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cond section of the palace lies to the south-east of the first, and appears to have contained the residential apartments. From a curved terrace on the south-west a large arched opening (now closed, but visible in drawings of the sixteenth century (Ill. 18); cf. esp. Heemskerck ii. 92 , 93; Wyngaerde's panorama repr. in Mel. 1906, 179, pls. iv.-vii.) led into a courtyard, surrounded by a colonnade, behind which were rooms of elaborate plan. They were excavated and plundered at the end of the eighteenth century (Guattani, Mon. Ined. 1785 passim; the plans are not altogether correct), and were then filled up again. Three rooms on the north-east side of the peristyle are accessible: the central one has an interesting barrel vault (not a dome with spherical pendentives, as Rivoira, RA 108-109, thinks), while those on each side are octagonal and domed. The construction, again, belongs to the period of Domitian, though the brick-stamps betoken later restoration (NS 1893, 358, 419). From the
or the parts erected by these several Emperors' (Pl. 143). This seems to state the case as clearly as possible. DOMUS PALATINA (q.v.) is also used for the whole group. For the original house of Augustus, see DOMUS AUGUSTI, and for the remains of the DOMUS TRANSITORIA and DOMUS AUREA, see those articles. It is clear, from examination of the construction, that what is now existing above ground is due in main to a great restoration by Domitian's architect Rabirius, which was only completed in 92 A.D. (Mart. vii. 56. 2: (Rabiri) Parrhasiam mira qui struis arte domum; cf. x. 71, a poem on his parents' death). The cornices have two rings between the dentils, a characteristic of Domitian's work (BC 1918, 35). Two fragments of a marble epistyle, bearing an inscription in letters once filled with bronze, which now lie at the main entrance of the palace and were doubtless found there, are attributed to the reign of Vespasian (CILvi. 31496a) but might betterbe assigned to the beginning of that
en the dentils, a characteristic of Domitian's work (BC 1918, 35). Two fragments of a marble epistyle, bearing an inscription in letters once filled with bronze, which now lie at the main entrance of the palace and were doubtless found there, are attributed to the reign of Vespasian (CILvi. 31496a) but might betterbe assigned to the beginning of that of Domitian (81-83 A.D.). The inscription may have related to the construction of a porticus. The building is described by Martial, writing in 93 A.D., as a lofty pile (viii. 36) ; in ib. 39 he alludes to the completion of the triclinium, of which Statius (Silv. iv. 2) also speaks, in a poem of extravagant praise; cf. also Mart. i. 70; viii. 60; ix. 13, 79; xii. 15. Suetonius (Dom. 14) tells us that Domitian had the walls of the porticoes in which he usually walked lined with selenite (phengites lapis), so that he would see what was going on behind him; but otherwise we have little definite information, and practically nothing about the f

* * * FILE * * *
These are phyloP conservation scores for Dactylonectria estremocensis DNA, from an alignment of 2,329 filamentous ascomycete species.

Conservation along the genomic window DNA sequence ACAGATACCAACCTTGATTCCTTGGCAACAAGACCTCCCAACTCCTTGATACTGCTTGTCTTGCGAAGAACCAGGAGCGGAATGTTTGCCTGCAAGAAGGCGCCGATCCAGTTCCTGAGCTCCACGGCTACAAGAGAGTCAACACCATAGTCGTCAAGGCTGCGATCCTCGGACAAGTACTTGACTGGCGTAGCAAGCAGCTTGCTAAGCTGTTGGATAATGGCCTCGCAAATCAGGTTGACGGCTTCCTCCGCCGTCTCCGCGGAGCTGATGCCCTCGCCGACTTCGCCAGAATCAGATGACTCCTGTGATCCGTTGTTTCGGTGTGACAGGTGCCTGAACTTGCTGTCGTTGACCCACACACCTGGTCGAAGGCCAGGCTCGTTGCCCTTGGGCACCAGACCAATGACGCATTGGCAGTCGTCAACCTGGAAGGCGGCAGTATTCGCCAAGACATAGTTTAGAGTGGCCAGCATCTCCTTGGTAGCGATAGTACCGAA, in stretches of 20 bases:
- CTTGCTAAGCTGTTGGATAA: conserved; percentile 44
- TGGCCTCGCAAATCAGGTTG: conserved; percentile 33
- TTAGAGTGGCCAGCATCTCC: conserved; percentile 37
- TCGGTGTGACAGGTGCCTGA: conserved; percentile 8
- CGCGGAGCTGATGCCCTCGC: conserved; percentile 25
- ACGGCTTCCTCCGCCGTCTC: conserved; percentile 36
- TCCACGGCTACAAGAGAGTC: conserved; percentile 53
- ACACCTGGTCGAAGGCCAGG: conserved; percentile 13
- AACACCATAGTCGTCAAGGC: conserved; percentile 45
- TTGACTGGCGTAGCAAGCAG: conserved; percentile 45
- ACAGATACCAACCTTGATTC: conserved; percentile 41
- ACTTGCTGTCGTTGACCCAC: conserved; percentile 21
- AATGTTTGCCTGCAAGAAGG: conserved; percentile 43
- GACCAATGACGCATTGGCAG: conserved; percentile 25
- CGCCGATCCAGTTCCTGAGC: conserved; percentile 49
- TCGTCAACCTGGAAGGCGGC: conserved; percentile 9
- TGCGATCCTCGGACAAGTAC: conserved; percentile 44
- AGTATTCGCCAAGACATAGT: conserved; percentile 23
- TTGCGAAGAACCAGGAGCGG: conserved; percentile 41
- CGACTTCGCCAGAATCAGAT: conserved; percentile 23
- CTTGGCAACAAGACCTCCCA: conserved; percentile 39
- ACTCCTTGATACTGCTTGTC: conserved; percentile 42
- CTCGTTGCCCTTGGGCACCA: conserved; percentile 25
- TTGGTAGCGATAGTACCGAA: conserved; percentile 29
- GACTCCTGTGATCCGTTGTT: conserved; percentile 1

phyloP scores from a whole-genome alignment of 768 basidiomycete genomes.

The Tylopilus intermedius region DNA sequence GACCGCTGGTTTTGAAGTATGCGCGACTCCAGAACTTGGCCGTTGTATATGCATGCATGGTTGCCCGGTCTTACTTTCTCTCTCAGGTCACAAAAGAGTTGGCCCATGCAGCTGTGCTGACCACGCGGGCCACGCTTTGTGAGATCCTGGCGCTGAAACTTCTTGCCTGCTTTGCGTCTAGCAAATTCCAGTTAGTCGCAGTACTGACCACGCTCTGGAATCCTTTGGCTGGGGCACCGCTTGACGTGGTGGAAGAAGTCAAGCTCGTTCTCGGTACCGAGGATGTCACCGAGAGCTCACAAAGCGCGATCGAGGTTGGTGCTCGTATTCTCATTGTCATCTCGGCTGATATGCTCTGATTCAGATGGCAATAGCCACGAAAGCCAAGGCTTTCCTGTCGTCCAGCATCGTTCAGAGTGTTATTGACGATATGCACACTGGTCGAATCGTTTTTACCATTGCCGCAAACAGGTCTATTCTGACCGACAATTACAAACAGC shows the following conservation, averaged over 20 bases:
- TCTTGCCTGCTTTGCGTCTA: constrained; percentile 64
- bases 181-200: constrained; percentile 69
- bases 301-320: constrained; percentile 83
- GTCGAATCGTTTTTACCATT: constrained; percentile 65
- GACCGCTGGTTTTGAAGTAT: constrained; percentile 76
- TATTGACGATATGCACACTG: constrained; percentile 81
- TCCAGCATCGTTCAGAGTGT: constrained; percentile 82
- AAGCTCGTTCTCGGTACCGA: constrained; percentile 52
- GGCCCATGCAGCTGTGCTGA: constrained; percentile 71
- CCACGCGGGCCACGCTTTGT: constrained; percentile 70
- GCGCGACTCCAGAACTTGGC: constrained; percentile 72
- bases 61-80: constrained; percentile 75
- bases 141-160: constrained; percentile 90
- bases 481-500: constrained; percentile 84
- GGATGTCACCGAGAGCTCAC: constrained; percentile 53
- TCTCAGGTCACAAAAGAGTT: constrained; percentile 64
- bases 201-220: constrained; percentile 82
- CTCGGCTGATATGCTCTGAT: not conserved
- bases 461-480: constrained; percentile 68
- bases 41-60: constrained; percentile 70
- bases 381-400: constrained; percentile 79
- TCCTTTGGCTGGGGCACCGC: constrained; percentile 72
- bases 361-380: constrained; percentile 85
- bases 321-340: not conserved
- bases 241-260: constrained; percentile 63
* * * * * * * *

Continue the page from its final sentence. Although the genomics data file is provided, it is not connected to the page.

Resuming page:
etre in width, were made in the wall itself at regular intervals, and within one of these openings is a basin or trough with two compartments. It is probable that this enclosure was a vivarium, built to contain wild animals, a sort of private menagerie of the emperors. The site of the church of S. Cesario in Palatio, between the middle of the twelfth and the beginning of the fifteenth century, has recently been fixed by Hulsen about the middle of the 'stadium,' while from the seventh to the middle of the ninth century the name belonged to an oratory in the Lateran palace. This does not mean that the church on the Palatine was not of older origin ; but the frescoes of the Byzantine period in one of the chambers under the Villa Mills described by Bartoli (BCr 1907, 200-204) must then be attributed to the monastery connected with the church (Hulsen in Misc. Ehrle ii. (Studi e Testi vol. 36) 377-403; HCh 232-233; RAP iii. 45-48). Excavations have been made and recorded at various times sin
6. 2: (Rabiri) Parrhasiam mira qui struis arte domum; cf. x. 71, a poem on his parents' death). The cornices have two rings between the dentils, a characteristic of Domitian's work (BC 1918, 35). Two fragments of a marble epistyle, bearing an inscription in letters once filled with bronze, which now lie at the main entrance of the palace and were doubtless found there, are attributed to the reign of Vespasian (CILvi. 31496a) but might betterbe assigned to the beginning of that of Domitian (81-83 A.D.). The inscription may have related to the construction of a porticus. The building is described by Martial, writing in 93 A.D., as a lofty pile (viii. 36) ; in ib. 39 he alludes to the completion of the triclinium, of which Statius (Silv. iv. 2) also speaks, in a poem of extravagant praise; cf. also Mart. i. 70; viii. 60; ix. 13, 79; xii. 15. Suetonius (Dom. 14) tells us that Domitian had the walls of the porticoes in which he usually walked lined with selenite (phengites lapis), so that h